The front seats had another problem: overly firm backrests. The center panel felt like a plank. I pulled a couple of other editors into the CTS wagon, and they concurred. There’s no such thing as a universally comfortable seat, but I can usually find a reasonable compromise in practically any vehicle if I experiment enough with a seat’s adjustments. Between the backrest and the low-slung seat, I was a lost cause. If you test-drive one, you’d best pay close attention to how it fits and feels. The backrest might seem fine if you’re wearing a winter coat, but unless you live in the Arctic, you’ll want to try it out unpadded. There are many things one can adapt to in a new car; seat comfort isn’t one of them.
It’s easier than you might think to be distracted from issues like seat comfort — mainly by the CTS’ driving experience. The original CTS marked Cadillac’s recognition that competing in the entry-level luxury class with the category-killing BMW 3 Series demanded rear-wheel drive and excellent handling. Ample power and a manual transmission option were also vital, and the CTS sedan delivered. With the current generation comes even more refinement and optional all-wheel drive.
My test Sport Wagon had winter tires, which don’t provide the best roadholding in warm, dry conditions, but even so I could tell the wagon has the balance and dynamics of the sedan. The SRX isn’t in the same ballpark — or even the same county — in this regard. The same can be said of most crossovers, though models like the BMW X3 and Infiniti EX35 bring some athleticism to the higher-riding genre.
Being a top trim level, our CTS Premium Collection had the more powerful of two engines, a 304-horsepower, 3.6-liter V-6 that carries over from last year. For 2010, the base engine is new: a 270-hp, 3.0-liter V-6. It replaces a version of the 3.6-liter V-6 with conventional port fuel injection, which generated 263 hp. (The power in both current engines comes courtesy of direct injection.) Both engines kindly require regular gasoline rather than premium, a rarity among luxury cars. Unlike the sedan, the wagon is available only with an automatic transmission.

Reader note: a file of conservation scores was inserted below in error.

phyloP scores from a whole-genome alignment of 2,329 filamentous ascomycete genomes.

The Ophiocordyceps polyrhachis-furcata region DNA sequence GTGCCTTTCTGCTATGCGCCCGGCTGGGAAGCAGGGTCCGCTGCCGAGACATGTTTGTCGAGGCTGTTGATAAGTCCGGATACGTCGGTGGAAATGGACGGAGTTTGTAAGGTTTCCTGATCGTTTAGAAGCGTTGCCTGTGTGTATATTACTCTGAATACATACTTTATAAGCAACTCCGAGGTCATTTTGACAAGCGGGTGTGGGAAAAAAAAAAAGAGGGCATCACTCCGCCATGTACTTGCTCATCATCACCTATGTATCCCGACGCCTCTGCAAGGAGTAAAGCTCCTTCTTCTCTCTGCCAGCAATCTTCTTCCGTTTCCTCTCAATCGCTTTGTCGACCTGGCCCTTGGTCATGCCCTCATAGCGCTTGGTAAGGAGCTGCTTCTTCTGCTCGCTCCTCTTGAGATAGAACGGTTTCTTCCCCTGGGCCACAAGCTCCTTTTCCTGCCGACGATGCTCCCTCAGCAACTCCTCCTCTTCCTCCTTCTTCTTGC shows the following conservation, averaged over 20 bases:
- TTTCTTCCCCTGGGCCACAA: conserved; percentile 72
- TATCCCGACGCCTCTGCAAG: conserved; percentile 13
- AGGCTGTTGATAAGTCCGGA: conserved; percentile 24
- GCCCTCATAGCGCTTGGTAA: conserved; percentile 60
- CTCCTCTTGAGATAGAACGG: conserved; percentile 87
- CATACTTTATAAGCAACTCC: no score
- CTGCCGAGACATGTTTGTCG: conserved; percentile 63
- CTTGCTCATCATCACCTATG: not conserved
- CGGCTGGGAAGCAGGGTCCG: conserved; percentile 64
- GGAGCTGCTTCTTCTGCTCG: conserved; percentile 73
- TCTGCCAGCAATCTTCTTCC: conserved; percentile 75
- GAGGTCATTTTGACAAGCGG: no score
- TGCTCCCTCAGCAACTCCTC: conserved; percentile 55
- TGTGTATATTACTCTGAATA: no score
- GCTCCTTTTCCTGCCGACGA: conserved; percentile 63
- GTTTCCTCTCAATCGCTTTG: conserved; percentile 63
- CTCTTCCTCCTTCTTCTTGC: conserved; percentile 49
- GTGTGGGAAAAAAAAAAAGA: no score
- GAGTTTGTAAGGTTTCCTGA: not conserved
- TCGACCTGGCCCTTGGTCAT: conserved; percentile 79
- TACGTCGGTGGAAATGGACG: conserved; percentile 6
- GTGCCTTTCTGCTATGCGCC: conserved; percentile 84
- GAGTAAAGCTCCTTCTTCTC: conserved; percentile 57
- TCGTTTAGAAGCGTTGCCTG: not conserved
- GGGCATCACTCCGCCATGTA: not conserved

Our test car provided healthy acceleration, but in short order I began to wish the wagon offered a manual. The six-speed automatic behaved fine from a standing start, but when time came to speed up once in motion, the response lag was excessive. All transmissions kick down a gear or more when you jab the accelerator to pass, but how quickly they do so varies. Unfortunately, the CTS’ transmission consistently hesitates, hunting for a gear — or just taking too long to get into it. I’d hear the engine whir, but a whole second or more would pass before the car lurched forward — like a pitcher with an elaborate windup.
The transmission allows manual shifting by means of the gear selector, with a nice, big numerical indicator on the tachometer. Yes, you can use it to work around the Drive mode’s hesitation, but that only bandages a problem that shouldn’t exist. The Sport mode — which is fully automatic, like Drive — keeps the transmission in lower gears as the engine revs up. It hunted and lagged less but still left plenty to be desired.